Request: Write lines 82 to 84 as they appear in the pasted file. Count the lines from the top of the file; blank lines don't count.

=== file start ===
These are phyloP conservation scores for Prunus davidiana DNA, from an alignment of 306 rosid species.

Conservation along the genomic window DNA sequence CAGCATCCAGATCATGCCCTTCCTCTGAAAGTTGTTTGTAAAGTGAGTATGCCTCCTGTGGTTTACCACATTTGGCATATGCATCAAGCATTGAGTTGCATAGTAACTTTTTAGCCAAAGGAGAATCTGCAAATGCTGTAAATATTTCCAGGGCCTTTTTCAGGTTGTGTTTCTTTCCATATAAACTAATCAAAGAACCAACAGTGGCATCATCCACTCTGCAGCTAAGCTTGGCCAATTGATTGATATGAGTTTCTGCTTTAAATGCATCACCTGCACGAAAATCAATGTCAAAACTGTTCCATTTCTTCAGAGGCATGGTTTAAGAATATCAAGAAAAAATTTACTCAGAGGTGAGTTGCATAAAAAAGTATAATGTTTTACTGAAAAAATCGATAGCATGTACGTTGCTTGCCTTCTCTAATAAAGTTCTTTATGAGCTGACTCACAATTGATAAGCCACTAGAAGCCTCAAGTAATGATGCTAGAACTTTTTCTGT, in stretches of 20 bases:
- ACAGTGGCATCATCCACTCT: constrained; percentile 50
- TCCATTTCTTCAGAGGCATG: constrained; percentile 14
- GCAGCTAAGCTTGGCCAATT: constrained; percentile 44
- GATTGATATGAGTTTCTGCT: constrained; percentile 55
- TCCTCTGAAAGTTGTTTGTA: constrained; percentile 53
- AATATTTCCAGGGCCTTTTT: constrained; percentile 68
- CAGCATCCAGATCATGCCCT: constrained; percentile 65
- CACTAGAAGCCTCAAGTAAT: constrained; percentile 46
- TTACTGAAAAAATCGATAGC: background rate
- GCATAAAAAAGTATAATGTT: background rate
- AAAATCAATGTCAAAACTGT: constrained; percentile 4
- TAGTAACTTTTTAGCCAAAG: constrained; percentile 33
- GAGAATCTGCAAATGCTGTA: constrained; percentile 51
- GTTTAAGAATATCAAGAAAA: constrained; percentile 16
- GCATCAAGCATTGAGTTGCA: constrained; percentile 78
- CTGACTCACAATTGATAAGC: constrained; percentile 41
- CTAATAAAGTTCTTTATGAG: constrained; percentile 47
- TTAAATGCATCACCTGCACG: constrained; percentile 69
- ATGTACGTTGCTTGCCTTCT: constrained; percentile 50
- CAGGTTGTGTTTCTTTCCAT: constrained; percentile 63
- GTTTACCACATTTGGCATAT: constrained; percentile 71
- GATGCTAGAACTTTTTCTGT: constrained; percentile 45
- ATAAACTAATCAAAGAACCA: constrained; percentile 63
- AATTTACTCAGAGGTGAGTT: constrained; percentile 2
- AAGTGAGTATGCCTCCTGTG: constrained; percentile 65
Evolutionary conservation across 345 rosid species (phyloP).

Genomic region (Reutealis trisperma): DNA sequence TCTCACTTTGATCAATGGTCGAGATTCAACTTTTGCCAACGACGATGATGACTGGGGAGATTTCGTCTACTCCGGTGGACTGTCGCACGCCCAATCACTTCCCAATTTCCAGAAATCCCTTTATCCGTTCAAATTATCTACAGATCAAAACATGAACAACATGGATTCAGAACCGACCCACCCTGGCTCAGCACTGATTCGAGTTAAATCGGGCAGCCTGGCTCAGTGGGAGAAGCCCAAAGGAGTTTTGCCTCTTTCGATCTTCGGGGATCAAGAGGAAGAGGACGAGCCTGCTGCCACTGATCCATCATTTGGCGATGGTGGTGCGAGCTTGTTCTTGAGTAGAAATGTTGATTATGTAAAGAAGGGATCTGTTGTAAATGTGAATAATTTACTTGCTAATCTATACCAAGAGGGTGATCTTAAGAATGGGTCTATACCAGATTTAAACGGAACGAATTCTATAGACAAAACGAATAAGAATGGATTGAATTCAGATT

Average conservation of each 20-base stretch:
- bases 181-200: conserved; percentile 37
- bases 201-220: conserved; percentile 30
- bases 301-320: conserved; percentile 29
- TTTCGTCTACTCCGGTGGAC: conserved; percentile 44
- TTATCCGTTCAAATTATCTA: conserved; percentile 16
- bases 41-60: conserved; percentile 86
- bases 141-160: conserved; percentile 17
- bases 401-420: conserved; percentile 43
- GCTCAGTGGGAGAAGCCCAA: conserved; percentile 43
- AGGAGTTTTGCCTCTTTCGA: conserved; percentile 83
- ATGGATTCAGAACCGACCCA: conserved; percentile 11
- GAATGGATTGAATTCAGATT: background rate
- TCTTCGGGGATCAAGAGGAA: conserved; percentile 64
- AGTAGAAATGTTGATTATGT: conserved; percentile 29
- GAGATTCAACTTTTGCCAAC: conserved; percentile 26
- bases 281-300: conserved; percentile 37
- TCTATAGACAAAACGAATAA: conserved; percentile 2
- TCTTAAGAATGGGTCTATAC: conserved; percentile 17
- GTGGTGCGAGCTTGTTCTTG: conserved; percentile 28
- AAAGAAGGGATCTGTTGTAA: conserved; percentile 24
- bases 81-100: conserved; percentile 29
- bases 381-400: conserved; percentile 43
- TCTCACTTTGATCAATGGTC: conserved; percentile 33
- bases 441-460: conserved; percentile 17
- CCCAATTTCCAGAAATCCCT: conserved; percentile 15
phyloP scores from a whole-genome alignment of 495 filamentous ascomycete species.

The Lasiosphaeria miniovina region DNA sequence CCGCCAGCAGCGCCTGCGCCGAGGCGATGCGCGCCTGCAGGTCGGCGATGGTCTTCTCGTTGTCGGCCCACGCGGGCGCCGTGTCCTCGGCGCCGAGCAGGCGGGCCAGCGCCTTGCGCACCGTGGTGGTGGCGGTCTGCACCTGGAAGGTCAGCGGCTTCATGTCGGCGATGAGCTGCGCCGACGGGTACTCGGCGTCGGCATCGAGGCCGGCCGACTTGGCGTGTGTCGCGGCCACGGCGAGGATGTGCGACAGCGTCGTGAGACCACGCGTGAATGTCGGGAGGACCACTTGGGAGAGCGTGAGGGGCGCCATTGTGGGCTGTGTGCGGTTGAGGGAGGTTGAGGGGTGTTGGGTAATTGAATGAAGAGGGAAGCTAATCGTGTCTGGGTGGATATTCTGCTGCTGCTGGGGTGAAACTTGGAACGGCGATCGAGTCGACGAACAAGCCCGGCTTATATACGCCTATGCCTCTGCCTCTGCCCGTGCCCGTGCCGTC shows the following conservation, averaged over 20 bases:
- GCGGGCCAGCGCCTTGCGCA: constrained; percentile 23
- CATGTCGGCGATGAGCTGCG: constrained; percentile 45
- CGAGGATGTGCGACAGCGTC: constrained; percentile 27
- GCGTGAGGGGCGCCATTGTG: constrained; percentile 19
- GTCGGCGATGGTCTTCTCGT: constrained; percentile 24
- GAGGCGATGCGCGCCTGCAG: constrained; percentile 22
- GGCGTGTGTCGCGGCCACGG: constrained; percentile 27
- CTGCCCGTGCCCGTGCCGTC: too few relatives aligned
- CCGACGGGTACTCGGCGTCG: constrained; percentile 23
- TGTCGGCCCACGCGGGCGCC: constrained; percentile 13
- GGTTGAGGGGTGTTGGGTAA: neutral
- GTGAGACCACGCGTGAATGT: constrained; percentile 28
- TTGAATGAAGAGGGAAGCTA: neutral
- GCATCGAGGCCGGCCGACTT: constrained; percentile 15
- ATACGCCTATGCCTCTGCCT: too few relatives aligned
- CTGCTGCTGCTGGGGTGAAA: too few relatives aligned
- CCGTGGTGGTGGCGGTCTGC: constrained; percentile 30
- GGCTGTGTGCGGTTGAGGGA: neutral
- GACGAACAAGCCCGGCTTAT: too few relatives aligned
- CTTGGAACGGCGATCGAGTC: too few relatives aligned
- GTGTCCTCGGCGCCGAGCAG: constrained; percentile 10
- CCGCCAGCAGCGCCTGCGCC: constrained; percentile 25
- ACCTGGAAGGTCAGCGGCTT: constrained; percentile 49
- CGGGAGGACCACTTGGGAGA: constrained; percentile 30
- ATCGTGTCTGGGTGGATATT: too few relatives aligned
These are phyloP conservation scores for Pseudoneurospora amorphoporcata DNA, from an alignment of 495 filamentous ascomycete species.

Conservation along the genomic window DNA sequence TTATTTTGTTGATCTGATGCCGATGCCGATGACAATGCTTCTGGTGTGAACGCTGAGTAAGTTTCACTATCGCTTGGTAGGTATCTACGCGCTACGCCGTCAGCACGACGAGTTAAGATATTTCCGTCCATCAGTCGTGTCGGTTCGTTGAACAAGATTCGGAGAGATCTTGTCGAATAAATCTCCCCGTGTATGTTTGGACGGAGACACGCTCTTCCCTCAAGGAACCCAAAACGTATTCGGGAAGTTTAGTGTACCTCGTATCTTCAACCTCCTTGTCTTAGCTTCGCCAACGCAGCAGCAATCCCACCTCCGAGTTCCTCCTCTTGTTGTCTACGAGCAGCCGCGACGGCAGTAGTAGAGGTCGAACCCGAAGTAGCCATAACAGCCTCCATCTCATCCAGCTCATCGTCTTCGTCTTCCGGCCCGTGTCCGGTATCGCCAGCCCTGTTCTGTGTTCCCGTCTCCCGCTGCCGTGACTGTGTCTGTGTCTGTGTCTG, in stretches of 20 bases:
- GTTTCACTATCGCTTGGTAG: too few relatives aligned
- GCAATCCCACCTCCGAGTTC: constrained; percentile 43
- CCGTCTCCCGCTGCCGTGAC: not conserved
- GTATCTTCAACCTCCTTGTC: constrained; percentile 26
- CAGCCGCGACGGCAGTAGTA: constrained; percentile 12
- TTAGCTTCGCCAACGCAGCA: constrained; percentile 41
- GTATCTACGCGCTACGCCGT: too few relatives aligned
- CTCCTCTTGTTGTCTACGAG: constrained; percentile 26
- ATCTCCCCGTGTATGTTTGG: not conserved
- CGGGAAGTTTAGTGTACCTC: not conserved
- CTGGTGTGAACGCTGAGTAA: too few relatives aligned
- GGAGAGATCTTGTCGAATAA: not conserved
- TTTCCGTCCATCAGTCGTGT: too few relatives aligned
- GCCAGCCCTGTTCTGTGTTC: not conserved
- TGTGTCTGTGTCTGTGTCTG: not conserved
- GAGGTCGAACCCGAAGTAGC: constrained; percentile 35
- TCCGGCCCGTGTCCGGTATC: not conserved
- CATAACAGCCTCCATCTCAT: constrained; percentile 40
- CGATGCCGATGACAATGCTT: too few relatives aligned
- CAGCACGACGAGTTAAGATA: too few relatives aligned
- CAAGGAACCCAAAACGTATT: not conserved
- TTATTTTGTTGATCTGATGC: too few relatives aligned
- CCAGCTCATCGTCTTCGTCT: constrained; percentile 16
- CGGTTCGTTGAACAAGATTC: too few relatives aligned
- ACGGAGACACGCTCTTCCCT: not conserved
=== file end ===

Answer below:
- ATCGTGTCTGGGTGGATATT: too few relatives aligned
These are phyloP conservation scores for Pseudoneurospora amorphoporcata DNA, from an alignment of 495 filamentous ascomycete species.

Conservation along the genomic window DNA sequence TTATTTTGTTGATCTGATGCCGATGCCGATGACAATGCTTCTGGTGTGAACGCTGAGTAAGTTTCACTATCGCTTGGTAGGTATCTACGCGCTACGCCGTCAGCACGACGAGTTAAGATATTTCCGTCCATCAGTCGTGTCGGTTCGTTGAACAAGATTCGGAGAGATCTTGTCGAATAAATCTCCCCGTGTATGTTTGGACGGAGACACGCTCTTCCCTCAAGGAACCCAAAACGTATTCGGGAAGTTTAGTGTACCTCGTATCTTCAACCTCCTTGTCTTAGCTTCGCCAACGCAGCAGCAATCCCACCTCCGAGTTCCTCCTCTTGTTGTCTACGAGCAGCCGCGACGGCAGTAGTAGAGGTCGAACCCGAAGTAGCCATAACAGCCTCCATCTCATCCAGCTCATCGTCTTCGTCTTCCGGCCCGTGTCCGGTATCGCCAGCCCTGTTCTGTGTTCCCGTCTCCCGCTGCCGTGACTGTGTCTGTGTCTGTGTCTG, in stretches of 20 bases: